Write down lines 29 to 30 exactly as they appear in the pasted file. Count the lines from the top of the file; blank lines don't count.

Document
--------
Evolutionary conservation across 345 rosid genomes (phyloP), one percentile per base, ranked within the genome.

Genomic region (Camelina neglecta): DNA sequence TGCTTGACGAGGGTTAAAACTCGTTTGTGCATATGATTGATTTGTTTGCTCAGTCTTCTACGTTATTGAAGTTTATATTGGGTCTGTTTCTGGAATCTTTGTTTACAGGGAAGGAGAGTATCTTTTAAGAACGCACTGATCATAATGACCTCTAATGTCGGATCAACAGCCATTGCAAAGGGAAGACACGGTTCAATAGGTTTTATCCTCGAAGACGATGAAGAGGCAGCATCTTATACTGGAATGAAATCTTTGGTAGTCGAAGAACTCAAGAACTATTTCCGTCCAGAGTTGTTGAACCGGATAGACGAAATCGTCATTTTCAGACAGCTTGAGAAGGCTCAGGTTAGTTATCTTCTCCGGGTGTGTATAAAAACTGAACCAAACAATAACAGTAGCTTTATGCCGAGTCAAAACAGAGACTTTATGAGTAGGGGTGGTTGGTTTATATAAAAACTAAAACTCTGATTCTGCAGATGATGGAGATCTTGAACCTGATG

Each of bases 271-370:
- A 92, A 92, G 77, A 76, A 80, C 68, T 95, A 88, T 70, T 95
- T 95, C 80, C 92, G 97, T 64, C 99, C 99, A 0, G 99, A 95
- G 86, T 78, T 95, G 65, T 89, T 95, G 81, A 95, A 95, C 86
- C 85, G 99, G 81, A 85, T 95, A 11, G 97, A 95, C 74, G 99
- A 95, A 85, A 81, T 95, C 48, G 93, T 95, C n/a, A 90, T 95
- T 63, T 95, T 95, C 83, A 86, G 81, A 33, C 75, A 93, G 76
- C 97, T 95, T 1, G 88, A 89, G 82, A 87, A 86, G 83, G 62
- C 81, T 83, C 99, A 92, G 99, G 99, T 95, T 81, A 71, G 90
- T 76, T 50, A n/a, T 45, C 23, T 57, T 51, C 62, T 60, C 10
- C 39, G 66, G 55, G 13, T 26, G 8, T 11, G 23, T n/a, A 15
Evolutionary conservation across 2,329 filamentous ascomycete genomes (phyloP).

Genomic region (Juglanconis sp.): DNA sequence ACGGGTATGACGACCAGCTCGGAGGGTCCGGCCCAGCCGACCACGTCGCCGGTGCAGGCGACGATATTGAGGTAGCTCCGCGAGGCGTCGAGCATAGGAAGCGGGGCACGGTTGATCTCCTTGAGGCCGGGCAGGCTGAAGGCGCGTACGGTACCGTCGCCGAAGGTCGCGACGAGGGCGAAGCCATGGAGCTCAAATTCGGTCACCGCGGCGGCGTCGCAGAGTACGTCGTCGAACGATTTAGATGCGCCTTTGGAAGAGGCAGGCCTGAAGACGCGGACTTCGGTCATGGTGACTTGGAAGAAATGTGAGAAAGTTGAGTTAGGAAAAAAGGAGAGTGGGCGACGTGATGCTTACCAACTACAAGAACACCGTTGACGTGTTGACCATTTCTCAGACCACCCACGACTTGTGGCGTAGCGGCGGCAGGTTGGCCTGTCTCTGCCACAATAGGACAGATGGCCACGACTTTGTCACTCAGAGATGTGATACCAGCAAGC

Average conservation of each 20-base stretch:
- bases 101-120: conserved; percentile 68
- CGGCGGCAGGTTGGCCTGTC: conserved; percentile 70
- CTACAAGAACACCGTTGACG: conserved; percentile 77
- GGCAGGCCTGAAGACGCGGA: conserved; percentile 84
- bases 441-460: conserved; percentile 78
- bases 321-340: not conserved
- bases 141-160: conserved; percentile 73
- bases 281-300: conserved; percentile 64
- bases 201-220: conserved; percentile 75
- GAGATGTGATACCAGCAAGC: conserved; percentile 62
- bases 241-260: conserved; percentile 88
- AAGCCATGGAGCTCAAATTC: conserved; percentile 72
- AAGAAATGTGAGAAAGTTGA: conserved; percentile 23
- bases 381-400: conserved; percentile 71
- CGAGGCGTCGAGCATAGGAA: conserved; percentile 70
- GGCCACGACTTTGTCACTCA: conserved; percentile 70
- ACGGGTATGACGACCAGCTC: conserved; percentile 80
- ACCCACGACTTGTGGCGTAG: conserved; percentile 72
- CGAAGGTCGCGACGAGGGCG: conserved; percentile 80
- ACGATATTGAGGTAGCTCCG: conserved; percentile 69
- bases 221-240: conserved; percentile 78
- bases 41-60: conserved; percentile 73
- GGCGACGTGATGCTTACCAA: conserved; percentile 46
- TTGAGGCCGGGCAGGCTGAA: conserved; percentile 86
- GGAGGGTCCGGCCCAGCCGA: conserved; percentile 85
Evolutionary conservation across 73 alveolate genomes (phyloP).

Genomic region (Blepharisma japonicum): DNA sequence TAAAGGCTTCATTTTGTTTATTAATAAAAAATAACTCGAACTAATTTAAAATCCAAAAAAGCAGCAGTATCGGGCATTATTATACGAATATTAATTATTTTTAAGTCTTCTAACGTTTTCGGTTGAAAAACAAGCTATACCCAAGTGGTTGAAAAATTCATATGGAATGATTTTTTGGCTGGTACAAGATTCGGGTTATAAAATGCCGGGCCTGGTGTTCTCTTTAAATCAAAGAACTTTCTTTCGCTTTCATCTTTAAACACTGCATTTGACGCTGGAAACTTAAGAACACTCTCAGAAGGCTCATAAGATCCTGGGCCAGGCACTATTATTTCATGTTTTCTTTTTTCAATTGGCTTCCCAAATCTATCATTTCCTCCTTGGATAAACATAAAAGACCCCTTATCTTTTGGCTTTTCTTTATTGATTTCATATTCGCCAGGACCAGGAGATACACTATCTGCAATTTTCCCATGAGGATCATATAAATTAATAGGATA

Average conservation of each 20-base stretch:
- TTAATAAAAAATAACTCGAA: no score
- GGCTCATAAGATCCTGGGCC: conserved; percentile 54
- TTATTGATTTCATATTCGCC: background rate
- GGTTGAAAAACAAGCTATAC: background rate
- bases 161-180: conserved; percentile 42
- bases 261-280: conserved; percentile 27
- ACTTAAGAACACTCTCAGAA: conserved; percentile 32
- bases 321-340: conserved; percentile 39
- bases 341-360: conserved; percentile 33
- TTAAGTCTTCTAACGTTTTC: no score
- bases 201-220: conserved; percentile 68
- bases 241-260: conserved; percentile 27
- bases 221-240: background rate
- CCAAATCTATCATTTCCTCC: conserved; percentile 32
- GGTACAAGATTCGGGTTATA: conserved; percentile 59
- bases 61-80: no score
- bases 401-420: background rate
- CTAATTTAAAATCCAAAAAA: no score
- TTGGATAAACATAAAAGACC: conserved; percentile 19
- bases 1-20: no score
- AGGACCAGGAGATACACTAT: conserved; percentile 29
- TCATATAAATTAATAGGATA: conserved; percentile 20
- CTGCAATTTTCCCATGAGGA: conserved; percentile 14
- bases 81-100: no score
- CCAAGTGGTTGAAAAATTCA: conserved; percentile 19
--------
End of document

- AAGAAATGTGAGAAAGTTGA: conserved; percentile 23
- bases 381-400: conserved; percentile 71